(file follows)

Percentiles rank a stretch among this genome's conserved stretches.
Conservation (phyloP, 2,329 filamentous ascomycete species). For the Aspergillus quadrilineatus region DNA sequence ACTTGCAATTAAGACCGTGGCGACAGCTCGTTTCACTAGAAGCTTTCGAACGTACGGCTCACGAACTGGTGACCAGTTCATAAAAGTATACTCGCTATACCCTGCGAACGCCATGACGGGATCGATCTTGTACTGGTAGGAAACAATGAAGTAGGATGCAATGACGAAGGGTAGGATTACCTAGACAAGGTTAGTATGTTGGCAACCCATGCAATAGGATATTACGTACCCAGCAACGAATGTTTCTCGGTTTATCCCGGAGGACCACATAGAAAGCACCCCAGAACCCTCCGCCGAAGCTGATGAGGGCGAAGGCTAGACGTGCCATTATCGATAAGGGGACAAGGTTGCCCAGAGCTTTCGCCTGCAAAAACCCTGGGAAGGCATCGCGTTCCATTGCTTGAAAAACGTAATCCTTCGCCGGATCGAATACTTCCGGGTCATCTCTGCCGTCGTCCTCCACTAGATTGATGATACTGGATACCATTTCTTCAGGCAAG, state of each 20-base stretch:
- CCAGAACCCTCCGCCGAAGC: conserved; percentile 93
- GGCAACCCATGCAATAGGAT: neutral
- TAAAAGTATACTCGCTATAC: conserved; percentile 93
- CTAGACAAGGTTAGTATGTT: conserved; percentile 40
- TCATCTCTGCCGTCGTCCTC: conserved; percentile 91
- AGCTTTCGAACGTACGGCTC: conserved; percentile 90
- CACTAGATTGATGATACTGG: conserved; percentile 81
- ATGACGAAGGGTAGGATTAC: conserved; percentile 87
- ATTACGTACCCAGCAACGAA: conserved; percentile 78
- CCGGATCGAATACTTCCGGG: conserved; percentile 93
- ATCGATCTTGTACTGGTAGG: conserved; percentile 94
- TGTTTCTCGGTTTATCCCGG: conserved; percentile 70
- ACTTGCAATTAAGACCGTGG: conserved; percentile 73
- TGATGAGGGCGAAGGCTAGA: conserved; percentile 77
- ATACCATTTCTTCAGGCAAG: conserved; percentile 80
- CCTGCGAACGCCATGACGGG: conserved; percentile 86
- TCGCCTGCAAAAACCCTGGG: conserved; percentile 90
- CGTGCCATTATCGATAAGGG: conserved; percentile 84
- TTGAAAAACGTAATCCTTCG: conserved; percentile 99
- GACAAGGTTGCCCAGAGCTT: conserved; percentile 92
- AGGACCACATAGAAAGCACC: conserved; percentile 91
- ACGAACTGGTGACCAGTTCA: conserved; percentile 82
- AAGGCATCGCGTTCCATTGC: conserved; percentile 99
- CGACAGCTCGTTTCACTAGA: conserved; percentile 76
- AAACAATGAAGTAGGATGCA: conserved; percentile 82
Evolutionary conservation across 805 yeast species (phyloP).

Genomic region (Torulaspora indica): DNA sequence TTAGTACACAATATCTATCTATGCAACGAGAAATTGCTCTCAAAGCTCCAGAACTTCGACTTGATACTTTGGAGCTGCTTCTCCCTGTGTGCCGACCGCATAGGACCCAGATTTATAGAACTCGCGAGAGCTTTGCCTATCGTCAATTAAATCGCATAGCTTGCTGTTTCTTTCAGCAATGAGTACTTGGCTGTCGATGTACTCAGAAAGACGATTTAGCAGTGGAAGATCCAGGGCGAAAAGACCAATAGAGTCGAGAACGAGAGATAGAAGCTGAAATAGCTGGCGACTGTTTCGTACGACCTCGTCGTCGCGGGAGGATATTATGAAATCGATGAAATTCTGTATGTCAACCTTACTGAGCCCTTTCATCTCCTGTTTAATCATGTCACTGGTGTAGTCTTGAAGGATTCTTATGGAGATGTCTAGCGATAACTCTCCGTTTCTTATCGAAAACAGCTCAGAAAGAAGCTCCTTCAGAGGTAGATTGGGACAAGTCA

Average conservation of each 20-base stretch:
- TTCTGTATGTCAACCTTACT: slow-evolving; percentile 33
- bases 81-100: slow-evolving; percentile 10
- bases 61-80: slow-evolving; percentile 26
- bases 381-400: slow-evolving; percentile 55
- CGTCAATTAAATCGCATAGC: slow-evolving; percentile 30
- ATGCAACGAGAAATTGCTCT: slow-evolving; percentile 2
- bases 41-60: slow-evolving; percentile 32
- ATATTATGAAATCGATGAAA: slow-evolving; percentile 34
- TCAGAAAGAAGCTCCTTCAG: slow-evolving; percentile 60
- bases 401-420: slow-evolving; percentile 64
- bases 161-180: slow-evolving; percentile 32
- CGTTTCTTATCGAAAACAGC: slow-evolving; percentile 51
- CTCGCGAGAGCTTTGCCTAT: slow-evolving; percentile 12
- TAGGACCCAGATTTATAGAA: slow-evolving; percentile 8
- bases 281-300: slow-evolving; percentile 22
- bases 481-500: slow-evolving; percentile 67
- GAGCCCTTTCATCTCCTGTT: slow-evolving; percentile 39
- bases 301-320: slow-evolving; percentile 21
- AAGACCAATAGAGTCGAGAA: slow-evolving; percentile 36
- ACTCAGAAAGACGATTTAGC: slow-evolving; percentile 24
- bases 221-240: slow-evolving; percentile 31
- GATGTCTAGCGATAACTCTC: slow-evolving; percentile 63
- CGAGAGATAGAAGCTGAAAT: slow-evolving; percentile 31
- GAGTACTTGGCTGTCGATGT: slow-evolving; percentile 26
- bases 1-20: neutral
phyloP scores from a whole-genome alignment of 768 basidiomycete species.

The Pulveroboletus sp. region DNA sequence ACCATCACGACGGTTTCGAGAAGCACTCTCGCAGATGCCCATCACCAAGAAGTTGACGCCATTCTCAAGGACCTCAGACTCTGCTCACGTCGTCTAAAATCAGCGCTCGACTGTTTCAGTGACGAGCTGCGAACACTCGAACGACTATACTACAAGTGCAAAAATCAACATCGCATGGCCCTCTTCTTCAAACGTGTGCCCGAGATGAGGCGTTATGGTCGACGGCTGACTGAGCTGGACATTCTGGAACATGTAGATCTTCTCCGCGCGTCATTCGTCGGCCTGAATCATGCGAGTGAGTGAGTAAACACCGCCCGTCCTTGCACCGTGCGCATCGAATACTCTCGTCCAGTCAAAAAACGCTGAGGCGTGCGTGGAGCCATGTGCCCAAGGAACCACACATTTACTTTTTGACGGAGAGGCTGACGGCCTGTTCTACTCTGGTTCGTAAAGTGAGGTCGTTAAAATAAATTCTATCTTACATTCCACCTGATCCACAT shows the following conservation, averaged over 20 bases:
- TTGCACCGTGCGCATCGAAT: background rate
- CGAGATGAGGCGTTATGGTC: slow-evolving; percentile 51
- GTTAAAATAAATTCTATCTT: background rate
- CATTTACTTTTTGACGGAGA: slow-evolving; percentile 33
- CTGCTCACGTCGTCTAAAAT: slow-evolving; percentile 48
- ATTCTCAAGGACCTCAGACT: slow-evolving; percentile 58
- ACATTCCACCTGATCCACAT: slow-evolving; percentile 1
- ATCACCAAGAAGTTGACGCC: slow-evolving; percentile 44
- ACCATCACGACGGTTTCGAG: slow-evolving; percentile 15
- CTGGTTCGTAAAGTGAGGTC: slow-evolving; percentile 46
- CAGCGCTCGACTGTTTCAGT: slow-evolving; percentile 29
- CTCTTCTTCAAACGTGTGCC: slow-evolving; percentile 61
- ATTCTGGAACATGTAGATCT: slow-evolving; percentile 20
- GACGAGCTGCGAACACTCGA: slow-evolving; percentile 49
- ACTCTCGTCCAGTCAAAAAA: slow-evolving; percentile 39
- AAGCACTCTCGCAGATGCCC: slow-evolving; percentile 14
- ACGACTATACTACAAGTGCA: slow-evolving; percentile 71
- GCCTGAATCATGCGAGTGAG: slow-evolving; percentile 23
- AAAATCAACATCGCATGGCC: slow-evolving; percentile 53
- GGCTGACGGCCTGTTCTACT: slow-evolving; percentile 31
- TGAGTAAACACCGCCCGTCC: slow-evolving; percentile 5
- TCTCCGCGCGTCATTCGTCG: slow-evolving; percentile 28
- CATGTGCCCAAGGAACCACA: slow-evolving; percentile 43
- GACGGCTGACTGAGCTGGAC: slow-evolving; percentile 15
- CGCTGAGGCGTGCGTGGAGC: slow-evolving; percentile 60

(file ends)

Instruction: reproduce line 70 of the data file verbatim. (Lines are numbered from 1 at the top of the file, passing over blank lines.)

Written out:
- ATTCTGGAACATGTAGATCT: slow-evolving; percentile 20